Week 3 of Idaho's 2010 legislative session in pictures
Fri., Jan. 29, 2010
Paul Agidius, president of the State Board of Education, addresses JFAC on Monday morning, kicking off a week of education budget hearings. Agidius said colleges and universities may have to furlough professors.
Betsy Russell The Spokesman-Review
Dene Thomas, president of Lewis-Clark State College, presents her budget to the Joint Finance-Appropriations Committee on Monday morning.
Duane Nellis, president of the University of Idaho, tells lawmakers that higher education is even more important to the state during times of significant economic difficulty. The UI has taken $22 million in budget cuts in the past two years, and more cuts loom.
Rep. George Sayler, D-Coeur d'Alene, left, talks with anti-hunger activists at "Idaho Hunger Awareness Day" in the Statehouse rotunda on Monday. Fifteen anti-hunger groups from around the state came to hold displays and talk about how Idaho can fight hunger.
Boise State University President Bob Kustra tells legislative budget writers about how BSU is being innovative to move ahead in the current economic downturn, a strategy he likened to the trick play - a faked punt - that the BSU Broncos used to win the Fiesta Bowl in dramatic fashion this year. Kustra made his budget pitch to lawmakers on Tuesday.
Teresa Luna, chief of staff for the state Department of Administration, answers questions from Sen. Nicole LeFavour, D-Boise, left, about the state's move to sharply increase premiums for health insurance for part-time state employees. Since the change in November, Luna said, 75 to 80 part-time workers have "declined coverage."
Former Idaho Gov. Dirk Kempthorne introduces GOP congressional candidate Vaughn Ward, who can be seen just to the right of Kempthorne, at a press conference in the Statehouse rotunda on Tuesday. The former governor, U.S. senator and U.S. Secretary of the Interior enthusiastically endorsed Ward, who worked on Kempthorne's Senate campaign 18 years ago, then served on his Senate staff before joining the Marines and becoming a decorated officer serving in both Iraq and Afghanistan.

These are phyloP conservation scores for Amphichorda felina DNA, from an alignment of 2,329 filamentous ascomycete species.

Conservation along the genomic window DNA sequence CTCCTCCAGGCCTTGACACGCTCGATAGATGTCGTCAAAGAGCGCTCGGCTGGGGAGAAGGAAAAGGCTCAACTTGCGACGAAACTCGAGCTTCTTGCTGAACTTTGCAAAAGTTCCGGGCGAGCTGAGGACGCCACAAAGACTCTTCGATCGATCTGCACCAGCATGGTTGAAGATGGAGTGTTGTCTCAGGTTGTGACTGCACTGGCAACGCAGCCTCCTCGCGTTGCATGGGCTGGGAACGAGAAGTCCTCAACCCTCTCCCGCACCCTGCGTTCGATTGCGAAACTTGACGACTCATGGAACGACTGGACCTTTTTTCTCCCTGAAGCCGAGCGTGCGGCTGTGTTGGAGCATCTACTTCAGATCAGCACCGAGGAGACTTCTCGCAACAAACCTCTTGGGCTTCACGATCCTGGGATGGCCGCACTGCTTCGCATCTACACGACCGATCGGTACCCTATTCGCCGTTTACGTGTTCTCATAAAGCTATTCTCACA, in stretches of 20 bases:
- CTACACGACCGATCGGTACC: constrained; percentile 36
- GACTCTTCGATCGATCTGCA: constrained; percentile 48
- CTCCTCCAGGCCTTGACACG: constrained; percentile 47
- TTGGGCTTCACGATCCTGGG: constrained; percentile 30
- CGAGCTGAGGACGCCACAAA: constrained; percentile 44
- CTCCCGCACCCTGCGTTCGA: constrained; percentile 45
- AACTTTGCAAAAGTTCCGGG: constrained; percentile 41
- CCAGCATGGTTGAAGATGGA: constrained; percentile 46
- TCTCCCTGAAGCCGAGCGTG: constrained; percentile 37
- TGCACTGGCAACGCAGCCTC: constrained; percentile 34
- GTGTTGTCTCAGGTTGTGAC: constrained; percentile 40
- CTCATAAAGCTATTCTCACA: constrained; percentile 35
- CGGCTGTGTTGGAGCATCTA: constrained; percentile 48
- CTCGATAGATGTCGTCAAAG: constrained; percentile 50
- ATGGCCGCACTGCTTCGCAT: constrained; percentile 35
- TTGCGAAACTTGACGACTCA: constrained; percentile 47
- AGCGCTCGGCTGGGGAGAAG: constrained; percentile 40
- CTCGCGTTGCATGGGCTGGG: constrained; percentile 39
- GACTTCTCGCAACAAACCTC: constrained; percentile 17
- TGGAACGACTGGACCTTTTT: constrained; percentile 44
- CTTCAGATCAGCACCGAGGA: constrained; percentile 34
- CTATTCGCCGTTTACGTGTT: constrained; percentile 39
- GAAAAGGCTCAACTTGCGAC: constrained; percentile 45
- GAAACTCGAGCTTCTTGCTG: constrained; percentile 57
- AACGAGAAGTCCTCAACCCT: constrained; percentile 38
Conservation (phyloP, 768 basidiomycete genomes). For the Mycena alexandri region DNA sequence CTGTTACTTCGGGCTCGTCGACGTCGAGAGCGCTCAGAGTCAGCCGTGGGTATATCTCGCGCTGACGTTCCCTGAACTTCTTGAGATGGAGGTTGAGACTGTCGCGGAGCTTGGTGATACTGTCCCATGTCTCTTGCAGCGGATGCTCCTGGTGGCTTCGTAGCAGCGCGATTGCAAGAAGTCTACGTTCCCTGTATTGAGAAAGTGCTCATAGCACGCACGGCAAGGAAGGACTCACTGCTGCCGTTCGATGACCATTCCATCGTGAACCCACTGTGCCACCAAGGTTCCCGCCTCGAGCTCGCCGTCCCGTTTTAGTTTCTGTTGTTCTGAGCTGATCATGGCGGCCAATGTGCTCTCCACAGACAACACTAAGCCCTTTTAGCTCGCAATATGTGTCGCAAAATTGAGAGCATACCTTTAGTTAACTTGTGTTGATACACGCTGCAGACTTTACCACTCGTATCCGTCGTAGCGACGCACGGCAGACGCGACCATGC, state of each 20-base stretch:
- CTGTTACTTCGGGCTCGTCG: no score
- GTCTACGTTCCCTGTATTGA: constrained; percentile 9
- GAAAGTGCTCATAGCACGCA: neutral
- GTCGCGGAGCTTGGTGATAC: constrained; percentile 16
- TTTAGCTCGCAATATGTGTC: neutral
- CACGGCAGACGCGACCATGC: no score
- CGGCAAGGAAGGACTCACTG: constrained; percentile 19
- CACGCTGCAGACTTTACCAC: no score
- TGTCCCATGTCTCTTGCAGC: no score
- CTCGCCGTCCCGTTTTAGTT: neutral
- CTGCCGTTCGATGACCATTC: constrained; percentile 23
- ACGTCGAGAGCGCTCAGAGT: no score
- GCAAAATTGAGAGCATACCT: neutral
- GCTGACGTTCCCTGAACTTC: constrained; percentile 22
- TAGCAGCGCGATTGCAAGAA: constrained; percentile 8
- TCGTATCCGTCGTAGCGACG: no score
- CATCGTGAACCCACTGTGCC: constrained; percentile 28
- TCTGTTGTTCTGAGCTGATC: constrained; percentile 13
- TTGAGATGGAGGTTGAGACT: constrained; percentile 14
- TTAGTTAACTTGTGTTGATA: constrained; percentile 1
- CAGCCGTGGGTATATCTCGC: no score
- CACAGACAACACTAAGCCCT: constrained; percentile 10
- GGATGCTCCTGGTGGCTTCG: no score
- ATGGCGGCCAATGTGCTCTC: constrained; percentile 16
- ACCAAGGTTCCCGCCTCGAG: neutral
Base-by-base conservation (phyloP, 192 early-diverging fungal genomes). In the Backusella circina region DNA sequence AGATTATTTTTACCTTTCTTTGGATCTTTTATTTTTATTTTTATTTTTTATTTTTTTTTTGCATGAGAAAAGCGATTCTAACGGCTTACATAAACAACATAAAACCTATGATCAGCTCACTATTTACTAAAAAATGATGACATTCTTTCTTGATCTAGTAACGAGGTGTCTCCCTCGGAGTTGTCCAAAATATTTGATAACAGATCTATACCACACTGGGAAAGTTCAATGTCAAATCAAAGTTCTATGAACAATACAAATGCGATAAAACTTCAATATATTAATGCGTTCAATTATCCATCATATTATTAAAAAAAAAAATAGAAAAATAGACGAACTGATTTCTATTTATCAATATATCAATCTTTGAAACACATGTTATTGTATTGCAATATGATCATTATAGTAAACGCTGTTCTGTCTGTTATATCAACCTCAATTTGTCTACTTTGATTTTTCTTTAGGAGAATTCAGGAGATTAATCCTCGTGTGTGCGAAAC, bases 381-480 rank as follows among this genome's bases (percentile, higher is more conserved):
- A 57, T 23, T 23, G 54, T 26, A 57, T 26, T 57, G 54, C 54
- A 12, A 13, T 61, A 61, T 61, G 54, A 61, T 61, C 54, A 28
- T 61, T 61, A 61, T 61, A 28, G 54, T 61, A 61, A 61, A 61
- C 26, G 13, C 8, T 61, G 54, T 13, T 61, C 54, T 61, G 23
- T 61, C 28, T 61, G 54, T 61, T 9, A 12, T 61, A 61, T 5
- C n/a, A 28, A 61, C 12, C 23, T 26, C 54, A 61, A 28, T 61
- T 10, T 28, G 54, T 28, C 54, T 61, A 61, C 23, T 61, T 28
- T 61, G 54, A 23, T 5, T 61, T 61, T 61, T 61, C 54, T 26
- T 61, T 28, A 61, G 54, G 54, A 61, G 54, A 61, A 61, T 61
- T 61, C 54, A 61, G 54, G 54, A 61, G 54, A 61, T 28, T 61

Rep. Cliff Bayer, R-Boise, right, and Sen. John Goedde, R-Coeur d'Alene, left, present the report of the Legislature's joint revenue committee to legislative budget writers on Wednesday. JFAC accepted the report, but not the numbers - making no commitment as to what figures it'll use to set the state budget. By the time the budget panel starts setting budgets in late February, the state may have more revenue figures from January that aren't yet available.
North Idaho College President Priscilla Bell makes her budget presentation to the Joint Finance-Appropriations Committee on Wednesday. Students will feel the impact of budget cuts in the long term, she said; enrollments are growing with the falling economy.
Bert Glandon, president of the new College of Western Idaho, addresses lawmakers for the first time on Wednesday. Enrollment growth at the new community college in the Treasure Valley has been "astounding," he said, and has set national records.